Far weirder is the way the film shares Red's hostility toward his new friends Chuck (Josh Gad as the yellow, speedy bird) and Bomb (Danny McBride as, well, look at the name), whom he met in anger management class, even though neither seems particularly mad about anything at all. We know how these movies work, and we know that Red will come around to seeing Chuck and Bomb as his best friends. But the movie doesn't bother earning this development. Red is simply mad at them until he's not, and then Angry Birds is over.
It's possible the film could have said something interesting about anger, and about how feeling angry can help us process our other emotions, like fear or paranoia or sorrow.
But Angry Birds doesn't want to really make that argument, perhaps because it's aware that just having Red's pig speciesism be completely validated would send some questionable messages. (Instead, the film halfheartedly tries to argue that Red is mad at the pigs simply because they broke his house.) So the movie ends up in a weird negative space that it ultimately fails to escape.
It's too bad, because Angry Birds could make a great heist movie
The basic idea behind Angry Birds is that something precious has been taken from the birds and is being held behind closed doors. Fortunately, each bird has a special skill, whether that's being super fast or being able to explode or just being a gigantic, hulking brute. (The gigantic red bird Terence, the best character in the game, is also the best character in the film, communicating only in grunts and chuckles provided by Sean Penn, of all people.)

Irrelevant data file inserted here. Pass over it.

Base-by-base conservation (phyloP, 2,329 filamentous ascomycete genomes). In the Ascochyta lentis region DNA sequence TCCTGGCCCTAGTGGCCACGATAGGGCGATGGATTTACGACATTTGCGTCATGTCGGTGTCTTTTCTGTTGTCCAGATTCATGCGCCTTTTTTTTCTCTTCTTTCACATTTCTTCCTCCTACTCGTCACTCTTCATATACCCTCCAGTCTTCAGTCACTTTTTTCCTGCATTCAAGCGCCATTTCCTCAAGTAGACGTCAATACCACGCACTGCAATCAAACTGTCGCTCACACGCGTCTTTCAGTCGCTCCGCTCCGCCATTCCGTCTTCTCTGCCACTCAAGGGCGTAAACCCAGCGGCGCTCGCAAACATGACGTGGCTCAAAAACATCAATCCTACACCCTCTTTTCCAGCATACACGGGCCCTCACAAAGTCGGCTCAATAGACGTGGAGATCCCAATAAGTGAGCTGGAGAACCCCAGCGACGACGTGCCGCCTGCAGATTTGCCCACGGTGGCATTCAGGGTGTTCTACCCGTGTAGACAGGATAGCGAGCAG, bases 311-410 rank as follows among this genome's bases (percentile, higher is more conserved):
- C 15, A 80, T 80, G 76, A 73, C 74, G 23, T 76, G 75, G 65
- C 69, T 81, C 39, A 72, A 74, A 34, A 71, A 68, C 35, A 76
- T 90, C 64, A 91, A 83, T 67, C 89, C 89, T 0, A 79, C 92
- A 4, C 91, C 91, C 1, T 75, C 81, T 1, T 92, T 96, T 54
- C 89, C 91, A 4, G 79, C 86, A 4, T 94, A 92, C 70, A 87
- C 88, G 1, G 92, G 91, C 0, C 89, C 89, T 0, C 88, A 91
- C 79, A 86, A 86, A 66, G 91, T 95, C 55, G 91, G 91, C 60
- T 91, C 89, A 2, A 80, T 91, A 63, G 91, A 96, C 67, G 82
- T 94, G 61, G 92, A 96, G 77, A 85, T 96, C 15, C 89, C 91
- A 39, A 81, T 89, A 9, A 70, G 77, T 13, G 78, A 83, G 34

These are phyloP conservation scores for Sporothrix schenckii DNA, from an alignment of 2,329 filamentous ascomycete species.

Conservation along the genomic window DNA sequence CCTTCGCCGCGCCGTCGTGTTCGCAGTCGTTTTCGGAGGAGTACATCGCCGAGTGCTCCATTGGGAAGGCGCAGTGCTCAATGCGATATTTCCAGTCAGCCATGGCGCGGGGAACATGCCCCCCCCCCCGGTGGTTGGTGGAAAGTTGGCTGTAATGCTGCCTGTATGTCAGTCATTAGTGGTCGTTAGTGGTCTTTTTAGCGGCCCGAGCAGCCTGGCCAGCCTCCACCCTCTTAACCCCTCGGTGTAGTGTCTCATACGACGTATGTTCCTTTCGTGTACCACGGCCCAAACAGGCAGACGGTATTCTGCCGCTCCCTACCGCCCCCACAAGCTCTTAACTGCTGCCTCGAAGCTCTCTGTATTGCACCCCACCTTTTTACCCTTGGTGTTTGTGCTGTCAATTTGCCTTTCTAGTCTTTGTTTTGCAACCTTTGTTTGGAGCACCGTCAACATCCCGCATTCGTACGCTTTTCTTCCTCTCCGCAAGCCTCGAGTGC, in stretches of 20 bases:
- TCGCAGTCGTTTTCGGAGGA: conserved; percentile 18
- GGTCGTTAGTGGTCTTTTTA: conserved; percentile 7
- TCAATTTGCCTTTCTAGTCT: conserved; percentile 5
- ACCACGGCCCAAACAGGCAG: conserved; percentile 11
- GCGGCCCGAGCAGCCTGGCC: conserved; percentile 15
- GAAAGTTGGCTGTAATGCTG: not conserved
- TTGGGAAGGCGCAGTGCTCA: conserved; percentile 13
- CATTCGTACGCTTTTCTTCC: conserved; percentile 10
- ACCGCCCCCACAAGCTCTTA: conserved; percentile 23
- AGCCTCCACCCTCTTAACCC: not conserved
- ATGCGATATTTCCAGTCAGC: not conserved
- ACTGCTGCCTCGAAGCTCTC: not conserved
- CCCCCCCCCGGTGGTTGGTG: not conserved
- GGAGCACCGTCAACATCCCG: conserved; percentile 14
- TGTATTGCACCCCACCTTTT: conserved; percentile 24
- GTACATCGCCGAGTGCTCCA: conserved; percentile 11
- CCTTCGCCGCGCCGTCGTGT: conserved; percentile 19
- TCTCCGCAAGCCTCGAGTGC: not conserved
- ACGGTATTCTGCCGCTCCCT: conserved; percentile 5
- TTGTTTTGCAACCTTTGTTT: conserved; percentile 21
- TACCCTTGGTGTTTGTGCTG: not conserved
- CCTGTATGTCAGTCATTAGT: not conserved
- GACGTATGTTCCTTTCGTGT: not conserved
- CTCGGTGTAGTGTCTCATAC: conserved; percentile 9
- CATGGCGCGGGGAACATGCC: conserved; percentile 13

And you know what that is? It's the basic setup for a heist film like Ocean's Eleven: The characters hatch a crazy plan. They execute it. They improvise as they deal with obstacles they didn't realize would arise. They snag the precious item in the end, and the villains rue the day they ever pissed off the heroes. It's a time-honored formula!
It's also a formula Angry Birds seems completely unaware of. All the birds from the game head over to Piggy Island, ready to topple some pig buildings (except for those little blue birds who can split from one bird into three, which is really ridiculous, because those are the best birds), but each only gets a brief gag or moment to show off.
The movie is so wrapped up in Red's confused character arc that by the time the first act is over, it's already time for the movie to end, and none of the other characters get nearly as well-developed. That's particularly true of the film's female characters, Matilda the bomb-throwing chicken (and head of the anger management class), and Stella, the bubble-blowing pink bird, both of whom end up contributing very little to the final assault on the pigs.
I don't want to claim that Angry Birds could have been Shakespeare, but of all popular mobile games to adapt, it's the one that offers the most ready-made plot outline for a film to exploit. Or, failing that, it could have been a truly weird experiment in seeing how close a kids' film could get to justifying xenophobia and/or racism. Instead, it's neither/nor, and one of the flatter movies of the year.
C'mon, Angry Birds. You could have been so weird. I expected more.
The Angry Birds Movie is playing throughout the country.